Amsterdam, a city that has so much going for it already (did you know they have more bikes than people?) noticed the bee population falling precipitously and decided to do something about it. They planted tons of native plants and flowers, banned chemical pesticides on public lands and put up little insect hotels all over the city.
A bee hotel is a wooden structure with holes drilled through it. It encourages bees and other insects to build nests. Why doesn’t every city do this? Do we have to wait for the Netherlands to be the example for everything?
Until the city you live in figures this out, you can build your own bee hotel for your backyard. This is not bee keeping—we are not milking the bees for honey. We are just creating a friendly environment for wild bees.
Things to keep in mind:
1) Start small.
You don’t need a bee high rise or a bee condominium to start. A small bee hotel is great to start with. If it really does well you can more later.
2) Build it yourself.
Building a bee hotel is not that hard—there are kits you can order. But if you do it yourself, you know you’re using native wood that hasn’t been chemically treated, which is better for the bees and for you, not to mention cheaper. Be sure to build a bee hotel that bees will like—no pine cones, no large holes. Bee hotels are made up of small tubes—kind of like a hive. Place it in a dry environment with full sun.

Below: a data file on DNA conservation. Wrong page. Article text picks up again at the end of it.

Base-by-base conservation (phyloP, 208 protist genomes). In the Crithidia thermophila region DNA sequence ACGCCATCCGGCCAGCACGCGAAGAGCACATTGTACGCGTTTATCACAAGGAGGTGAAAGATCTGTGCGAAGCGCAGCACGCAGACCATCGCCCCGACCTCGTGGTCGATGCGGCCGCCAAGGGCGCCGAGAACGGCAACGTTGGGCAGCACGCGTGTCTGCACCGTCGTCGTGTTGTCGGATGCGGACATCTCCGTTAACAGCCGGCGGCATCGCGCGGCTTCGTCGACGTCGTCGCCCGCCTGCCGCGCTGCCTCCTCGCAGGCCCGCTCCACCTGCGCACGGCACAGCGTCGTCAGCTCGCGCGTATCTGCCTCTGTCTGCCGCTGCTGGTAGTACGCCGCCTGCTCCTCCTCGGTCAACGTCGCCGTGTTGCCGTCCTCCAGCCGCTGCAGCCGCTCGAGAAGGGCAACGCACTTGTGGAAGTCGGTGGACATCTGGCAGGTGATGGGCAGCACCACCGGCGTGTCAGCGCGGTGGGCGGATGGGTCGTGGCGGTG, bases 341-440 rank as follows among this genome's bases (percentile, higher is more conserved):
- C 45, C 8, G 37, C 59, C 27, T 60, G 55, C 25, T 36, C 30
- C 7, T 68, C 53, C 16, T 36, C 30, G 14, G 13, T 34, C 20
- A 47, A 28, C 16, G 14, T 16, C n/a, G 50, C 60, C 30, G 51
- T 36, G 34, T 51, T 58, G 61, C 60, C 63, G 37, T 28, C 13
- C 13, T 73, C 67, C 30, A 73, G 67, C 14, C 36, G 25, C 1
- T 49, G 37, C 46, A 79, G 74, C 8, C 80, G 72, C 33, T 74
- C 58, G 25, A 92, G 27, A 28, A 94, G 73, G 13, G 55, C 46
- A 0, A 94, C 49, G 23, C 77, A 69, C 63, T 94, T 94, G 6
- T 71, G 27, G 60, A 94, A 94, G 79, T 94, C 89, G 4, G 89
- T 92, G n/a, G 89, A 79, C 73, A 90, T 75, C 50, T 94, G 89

3) Don’t forget about maintenance!
This is the most overlooked part of installing a bee hotel—or anything really. It’s a lot more fun to bake the cookies that it is to clean the kitchen. Bee hotels should be cleaned at the end of every season, to get rid of dead cells. These will attract mites that will kill the bees come spring. You might want to bring the hotel in for the season.
You can also plant indigenous plants and flowers. Butterflies like those, too. And they’re easier to take care of than imported flowers that may be pretty but are high maintenance. Kind of like that ex-boyfriend you dated in college.
We can all do our part. Save the bees.